An overview of recent developments related to sustainability in the Middle East and North Africa (MENA) region, supported by data from Sustainable MENA (SUSTAINMENA) app in LSEG Workspace.
- MENA Green and ESG Bonds and Sukuk in first seven months of 2023 almost double what was issued in 2022.
- UAE tops charts in MENA PRI Signatories.
- COP28 speeds adoption and issuance of sustainability frameworks and initiatives.
High water-stress and fossil-fuel dependency
MENA region – comprising 21 Arab League states – is home to a population of 450 million and has one of the biggest deserted or smallest forest spaces in the world. By 2030, the amount of water available per capita in MENA will fall below the absolute water scarcity threshold of 500 cubic meters per person, per year and, as the population grows, the problem will become even more acute according to the World Bank.
According to a new report by the World Resources Institute, the most water-stressed region in the world is the Middle East and North Africa, where 83% of the population is exposed to extremely high-water stress. Meanwhile, the region is highly dependent – in most parts – on production of oil and is home for high stocks of CO2 emissions.
As the region embarks on hosting the COP summit for the second year in row – having been hosted in Egypt in 2022 and to be hosted in UAE in 2023 – we shed light on the state of sustainability in the region using data and statistics from a newly launched Sustainable MENA app in LSEG Workspace which provides tools and content to analyse performance and track progress of sustainability efforts in the region.
Financing the transition
In 2023, the region has witnessed an unprecedented growth in issuing green and Environmental, social, and governance (ESG) debt whether through bonds and sukuk or in the form of loans. Around USD14 billion in green and ESG bonds and sukuk were sold in the first seven months of 2023, compared to USD8.9 billion in 2022.
In a push to support green financing, UAE’s Securities & Commodities Authority (SCA) announced corporates listing their green or sustainability-linked bonds or sukuk on the local capital markets are exempt from paying any registration fees during 2023.
Additionally, MENA borrowers are increasingly leveraging green, and sustainability linked loans.
MENA banks have seen improvement in their ESG Scores aligning with their respective governments’ sustainability drives, as well as the growing investors’ and clients’ appetite for everything sustainability related. The SustainMENA app league table shows National Bank of Bahrain as the bank with the highest ESG Score in the region.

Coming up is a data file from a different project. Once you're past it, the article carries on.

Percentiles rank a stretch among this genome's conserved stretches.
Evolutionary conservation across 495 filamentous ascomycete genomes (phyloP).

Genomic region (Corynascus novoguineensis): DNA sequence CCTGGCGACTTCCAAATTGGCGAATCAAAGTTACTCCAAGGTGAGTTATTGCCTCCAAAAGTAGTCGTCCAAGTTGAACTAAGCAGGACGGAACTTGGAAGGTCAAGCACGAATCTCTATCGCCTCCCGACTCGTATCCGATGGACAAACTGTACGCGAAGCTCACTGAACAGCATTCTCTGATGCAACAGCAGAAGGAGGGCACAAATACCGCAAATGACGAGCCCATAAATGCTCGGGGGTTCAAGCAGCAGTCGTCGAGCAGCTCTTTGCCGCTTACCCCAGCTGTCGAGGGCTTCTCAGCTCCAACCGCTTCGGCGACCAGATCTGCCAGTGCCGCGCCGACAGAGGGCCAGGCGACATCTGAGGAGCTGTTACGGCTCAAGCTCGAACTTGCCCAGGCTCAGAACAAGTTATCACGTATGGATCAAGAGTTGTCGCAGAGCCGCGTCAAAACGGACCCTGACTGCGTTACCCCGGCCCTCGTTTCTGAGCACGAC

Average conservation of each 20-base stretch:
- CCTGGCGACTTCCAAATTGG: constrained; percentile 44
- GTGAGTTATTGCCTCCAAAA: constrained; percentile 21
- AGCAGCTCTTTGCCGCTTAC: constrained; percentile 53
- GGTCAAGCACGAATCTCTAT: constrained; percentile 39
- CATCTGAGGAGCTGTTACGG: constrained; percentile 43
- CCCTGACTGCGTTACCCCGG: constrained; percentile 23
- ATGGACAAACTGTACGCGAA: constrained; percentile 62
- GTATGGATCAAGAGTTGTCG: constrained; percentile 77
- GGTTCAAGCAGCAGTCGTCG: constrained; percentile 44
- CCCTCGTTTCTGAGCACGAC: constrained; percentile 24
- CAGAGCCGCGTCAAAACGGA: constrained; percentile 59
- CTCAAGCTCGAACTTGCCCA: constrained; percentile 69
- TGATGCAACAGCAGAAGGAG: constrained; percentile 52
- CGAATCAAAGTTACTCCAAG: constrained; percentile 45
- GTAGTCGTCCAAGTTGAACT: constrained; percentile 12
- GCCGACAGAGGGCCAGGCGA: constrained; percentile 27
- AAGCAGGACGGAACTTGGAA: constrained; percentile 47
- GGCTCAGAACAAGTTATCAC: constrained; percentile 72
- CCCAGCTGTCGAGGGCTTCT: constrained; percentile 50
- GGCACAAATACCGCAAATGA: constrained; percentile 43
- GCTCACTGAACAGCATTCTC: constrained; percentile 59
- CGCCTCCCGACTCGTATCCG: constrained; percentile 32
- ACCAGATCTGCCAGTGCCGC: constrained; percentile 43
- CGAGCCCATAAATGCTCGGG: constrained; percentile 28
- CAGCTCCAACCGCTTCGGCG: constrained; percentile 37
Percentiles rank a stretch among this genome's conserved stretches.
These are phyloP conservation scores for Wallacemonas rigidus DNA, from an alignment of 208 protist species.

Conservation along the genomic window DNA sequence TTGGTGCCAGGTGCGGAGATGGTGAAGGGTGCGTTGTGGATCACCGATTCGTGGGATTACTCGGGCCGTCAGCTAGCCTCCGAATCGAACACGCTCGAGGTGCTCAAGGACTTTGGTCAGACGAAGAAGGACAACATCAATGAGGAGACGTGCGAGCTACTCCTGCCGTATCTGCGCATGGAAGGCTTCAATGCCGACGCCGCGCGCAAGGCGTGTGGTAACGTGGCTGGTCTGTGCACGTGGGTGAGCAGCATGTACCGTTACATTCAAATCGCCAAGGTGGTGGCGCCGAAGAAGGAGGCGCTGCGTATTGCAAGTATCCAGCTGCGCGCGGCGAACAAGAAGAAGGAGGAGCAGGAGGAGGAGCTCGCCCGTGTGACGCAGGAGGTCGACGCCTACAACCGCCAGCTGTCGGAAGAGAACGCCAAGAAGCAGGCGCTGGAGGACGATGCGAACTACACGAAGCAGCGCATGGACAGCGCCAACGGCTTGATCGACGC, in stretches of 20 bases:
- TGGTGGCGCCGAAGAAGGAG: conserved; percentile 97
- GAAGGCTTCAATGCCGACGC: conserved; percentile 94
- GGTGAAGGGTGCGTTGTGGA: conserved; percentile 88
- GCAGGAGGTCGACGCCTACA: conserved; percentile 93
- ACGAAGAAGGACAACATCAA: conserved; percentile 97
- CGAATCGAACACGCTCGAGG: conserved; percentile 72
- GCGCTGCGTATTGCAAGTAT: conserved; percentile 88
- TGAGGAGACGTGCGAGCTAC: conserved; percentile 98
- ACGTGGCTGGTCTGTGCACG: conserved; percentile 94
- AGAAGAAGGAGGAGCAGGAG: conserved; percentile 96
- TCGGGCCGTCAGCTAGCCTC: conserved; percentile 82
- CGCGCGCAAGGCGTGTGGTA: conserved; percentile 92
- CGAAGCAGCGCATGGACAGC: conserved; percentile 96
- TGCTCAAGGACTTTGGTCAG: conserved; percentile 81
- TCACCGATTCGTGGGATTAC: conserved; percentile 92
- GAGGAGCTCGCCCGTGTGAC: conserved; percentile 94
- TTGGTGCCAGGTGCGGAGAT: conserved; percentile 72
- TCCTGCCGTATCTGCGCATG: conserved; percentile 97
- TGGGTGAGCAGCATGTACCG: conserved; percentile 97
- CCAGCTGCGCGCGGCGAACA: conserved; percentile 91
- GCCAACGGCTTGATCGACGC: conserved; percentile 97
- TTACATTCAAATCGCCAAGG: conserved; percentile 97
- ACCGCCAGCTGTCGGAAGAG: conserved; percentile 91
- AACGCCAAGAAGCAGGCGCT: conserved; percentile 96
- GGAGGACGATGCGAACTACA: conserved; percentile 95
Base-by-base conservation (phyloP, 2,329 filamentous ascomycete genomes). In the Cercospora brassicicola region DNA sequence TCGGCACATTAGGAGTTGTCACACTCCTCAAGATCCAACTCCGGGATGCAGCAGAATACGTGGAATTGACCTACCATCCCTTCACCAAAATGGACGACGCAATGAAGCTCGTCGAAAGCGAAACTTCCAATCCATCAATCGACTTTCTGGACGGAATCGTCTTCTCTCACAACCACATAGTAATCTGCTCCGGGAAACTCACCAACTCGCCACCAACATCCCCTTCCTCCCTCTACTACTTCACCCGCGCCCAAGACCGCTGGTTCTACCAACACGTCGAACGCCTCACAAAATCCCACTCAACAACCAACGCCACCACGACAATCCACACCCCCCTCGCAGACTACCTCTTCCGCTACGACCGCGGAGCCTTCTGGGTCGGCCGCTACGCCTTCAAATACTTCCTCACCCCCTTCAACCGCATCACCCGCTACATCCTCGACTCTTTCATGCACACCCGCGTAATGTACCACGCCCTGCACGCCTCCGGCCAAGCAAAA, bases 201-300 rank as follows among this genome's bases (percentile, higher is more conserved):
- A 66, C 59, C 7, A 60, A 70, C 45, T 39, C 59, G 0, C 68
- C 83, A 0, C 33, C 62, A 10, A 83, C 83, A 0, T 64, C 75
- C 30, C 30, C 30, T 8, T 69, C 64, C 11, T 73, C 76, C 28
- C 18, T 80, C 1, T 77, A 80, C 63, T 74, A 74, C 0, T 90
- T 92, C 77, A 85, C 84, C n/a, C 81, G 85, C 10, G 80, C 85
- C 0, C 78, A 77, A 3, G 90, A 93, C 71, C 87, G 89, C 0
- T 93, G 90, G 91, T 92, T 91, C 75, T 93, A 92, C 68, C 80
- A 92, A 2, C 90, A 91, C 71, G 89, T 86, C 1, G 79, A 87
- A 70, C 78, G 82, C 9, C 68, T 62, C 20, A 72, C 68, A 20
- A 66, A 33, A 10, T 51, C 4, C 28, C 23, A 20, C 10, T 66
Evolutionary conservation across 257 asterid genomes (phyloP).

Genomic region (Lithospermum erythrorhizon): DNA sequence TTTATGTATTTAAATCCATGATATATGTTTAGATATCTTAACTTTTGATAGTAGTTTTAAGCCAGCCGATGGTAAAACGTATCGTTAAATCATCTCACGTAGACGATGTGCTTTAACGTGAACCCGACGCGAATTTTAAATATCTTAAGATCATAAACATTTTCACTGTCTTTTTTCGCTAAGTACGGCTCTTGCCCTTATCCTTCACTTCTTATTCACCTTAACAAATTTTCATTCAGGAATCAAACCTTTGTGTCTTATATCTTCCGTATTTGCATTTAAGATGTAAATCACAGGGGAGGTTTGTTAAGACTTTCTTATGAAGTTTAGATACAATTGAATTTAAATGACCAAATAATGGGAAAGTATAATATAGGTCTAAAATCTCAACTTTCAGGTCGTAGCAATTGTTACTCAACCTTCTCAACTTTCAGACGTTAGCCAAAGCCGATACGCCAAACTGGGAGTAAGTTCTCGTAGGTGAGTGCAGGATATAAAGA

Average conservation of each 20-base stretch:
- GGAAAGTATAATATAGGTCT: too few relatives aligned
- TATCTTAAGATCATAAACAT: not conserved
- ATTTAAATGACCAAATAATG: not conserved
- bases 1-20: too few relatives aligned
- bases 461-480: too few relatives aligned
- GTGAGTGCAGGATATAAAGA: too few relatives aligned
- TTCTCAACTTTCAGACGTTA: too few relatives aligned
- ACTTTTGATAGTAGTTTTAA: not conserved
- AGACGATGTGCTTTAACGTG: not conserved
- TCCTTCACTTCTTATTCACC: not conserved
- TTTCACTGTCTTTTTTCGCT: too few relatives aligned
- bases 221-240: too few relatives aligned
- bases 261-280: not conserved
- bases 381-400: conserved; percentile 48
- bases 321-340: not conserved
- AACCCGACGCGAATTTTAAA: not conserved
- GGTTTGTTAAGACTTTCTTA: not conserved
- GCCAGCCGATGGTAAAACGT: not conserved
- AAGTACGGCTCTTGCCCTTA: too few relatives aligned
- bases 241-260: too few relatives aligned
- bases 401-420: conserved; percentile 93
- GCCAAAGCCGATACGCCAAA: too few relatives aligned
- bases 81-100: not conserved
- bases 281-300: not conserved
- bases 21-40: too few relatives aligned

The app features a number of Datastream charts showing various indicators of concern in MENA region. The gulf region – home to one of the biggest oil and gas reserves as well petrochemical factories – is also home to the largest stocks of CO2 emissions.
There are early signs of adoption of UN PRI in MENA as evidenced by a growing number of signatories. UAE tops all other countries with 18 signatories, followed by Saudi and Tunisia which had four signatories each by end of July 2023.
Frameworks and initiatives
A good number of corporates across various sectors as well as governments and quasi-sovereigns launched their green and sustainability frameworks, and in many cases followed that by selling a debut green or ESG debt.
In the UAE, in May, the cabinet approved a total of 78 environmental initiatives in preparation for hosting COP28. They include national strategies to reduce carbon and regulate the use of solar energy products, sustainable tourism and other initiatives that support sustainable and environment- friendly development. Six Emirati banks have supported the green energy initiatives in the UAE by funding projects worth USD51.8 billion in 2022, according to the UAE Banks Federation. In July, Abu Dhabi Global Market (ADGM) announced the implementation of its sustainable finance regulatory framework with immediate effect.
In November 2022, Saudi Arabia announced 13 new renewables projects in latest move towards net-zero. Saudi Arabia is constructing the world’s largest green hydrogen plant at NEOM, the USD500 billion futuristic megacity being built on the Red Sea. The USD8.4-billion plant will integrate solar and wind energy to produce up to 600 tonnes of green hydrogen a day by the end of 2026, officials say.
Moving west, the Government of Egypt and the United Nations signed the United Nations Sustainable Development Cooperation Framework 2023-27, in May.
Meanwhile, Morocco has set an ambitious target of achieving a 52 percent share for renewable energy in its electricity mix by 2030. At the end of 2021, the country had 4,109MW of renewable energy capacity in operation from wind, hydro and solar projects.
Join us on 13 September for a Refinitiv Academy session for more insights about sustainability in MENA and the particularities, challenges, and opportunities for ESG debt issuance and scores in the region.